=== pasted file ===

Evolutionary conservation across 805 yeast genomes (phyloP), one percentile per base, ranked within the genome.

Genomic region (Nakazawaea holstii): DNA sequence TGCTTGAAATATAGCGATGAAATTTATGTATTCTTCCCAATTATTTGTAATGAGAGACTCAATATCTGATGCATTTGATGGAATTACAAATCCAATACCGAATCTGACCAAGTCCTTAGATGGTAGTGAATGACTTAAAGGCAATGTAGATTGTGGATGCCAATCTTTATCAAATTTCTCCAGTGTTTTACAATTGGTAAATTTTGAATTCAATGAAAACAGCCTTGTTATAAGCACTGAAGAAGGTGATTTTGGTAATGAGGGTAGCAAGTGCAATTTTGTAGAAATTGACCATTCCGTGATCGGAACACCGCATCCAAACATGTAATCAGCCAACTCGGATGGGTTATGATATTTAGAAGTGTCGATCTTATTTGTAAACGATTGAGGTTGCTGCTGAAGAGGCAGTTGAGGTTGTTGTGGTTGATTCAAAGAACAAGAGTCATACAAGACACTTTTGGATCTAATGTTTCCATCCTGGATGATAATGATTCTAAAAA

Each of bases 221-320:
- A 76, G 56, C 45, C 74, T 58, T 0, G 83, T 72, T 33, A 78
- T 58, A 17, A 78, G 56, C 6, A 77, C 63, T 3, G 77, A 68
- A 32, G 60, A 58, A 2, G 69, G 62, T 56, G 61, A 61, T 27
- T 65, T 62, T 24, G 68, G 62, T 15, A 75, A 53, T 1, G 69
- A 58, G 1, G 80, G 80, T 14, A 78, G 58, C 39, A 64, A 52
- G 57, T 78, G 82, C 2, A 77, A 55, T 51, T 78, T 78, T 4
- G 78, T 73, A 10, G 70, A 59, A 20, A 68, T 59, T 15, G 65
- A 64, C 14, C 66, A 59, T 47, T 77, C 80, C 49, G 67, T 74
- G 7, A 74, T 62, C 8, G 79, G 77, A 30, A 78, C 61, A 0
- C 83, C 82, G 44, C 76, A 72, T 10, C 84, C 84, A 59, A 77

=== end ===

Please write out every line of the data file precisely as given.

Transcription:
Evolutionary conservation across 805 yeast genomes (phyloP), one percentile per base, ranked within the genome.

Genomic region (Nakazawaea holstii): DNA sequence TGCTTGAAATATAGCGATGAAATTTATGTATTCTTCCCAATTATTTGTAATGAGAGACTCAATATCTGATGCATTTGATGGAATTACAAATCCAATACCGAATCTGACCAAGTCCTTAGATGGTAGTGAATGACTTAAAGGCAATGTAGATTGTGGATGCCAATCTTTATCAAATTTCTCCAGTGTTTTACAATTGGTAAATTTTGAATTCAATGAAAACAGCCTTGTTATAAGCACTGAAGAAGGTGATTTTGGTAATGAGGGTAGCAAGTGCAATTTTGTAGAAATTGACCATTCCGTGATCGGAACACCGCATCCAAACATGTAATCAGCCAACTCGGATGGGTTATGATATTTAGAAGTGTCGATCTTATTTGTAAACGATTGAGGTTGCTGCTGAAGAGGCAGTTGAGGTTGTTGTGGTTGATTCAAAGAACAAGAGTCATACAAGACACTTTTGGATCTAATGTTTCCATCCTGGATGATAATGATTCTAAAAA

Each of bases 221-320:
- A 76, G 56, C 45, C 74, T 58, T 0, G 83, T 72, T 33, A 78
- T 58, A 17, A 78, G 56, C 6, A 77, C 63, T 3, G 77, A 68
- A 32, G 60, A 58, A 2, G 69, G 62, T 56, G 61, A 61, T 27
- T 65, T 62, T 24, G 68, G 62, T 15, A 75, A 53, T 1, G 69
- A 58, G 1, G 80, G 80, T 14, A 78, G 58, C 39, A 64, A 52
- G 57, T 78, G 82, C 2, A 77, A 55, T 51, T 78, T 78, T 4
- G 78, T 73, A 10, G 70, A 59, A 20, A 68, T 59, T 15, G 65
- A 64, C 14, C 66, A 59, T 47, T 77, C 80, C 49, G 67, T 74
- G 7, A 74, T 62, C 8, G 79, G 77, A 30, A 78, C 61, A 0
- C 83, C 82, G 44, C 76, A 72, T 10, C 84, C 84, A 59, A 77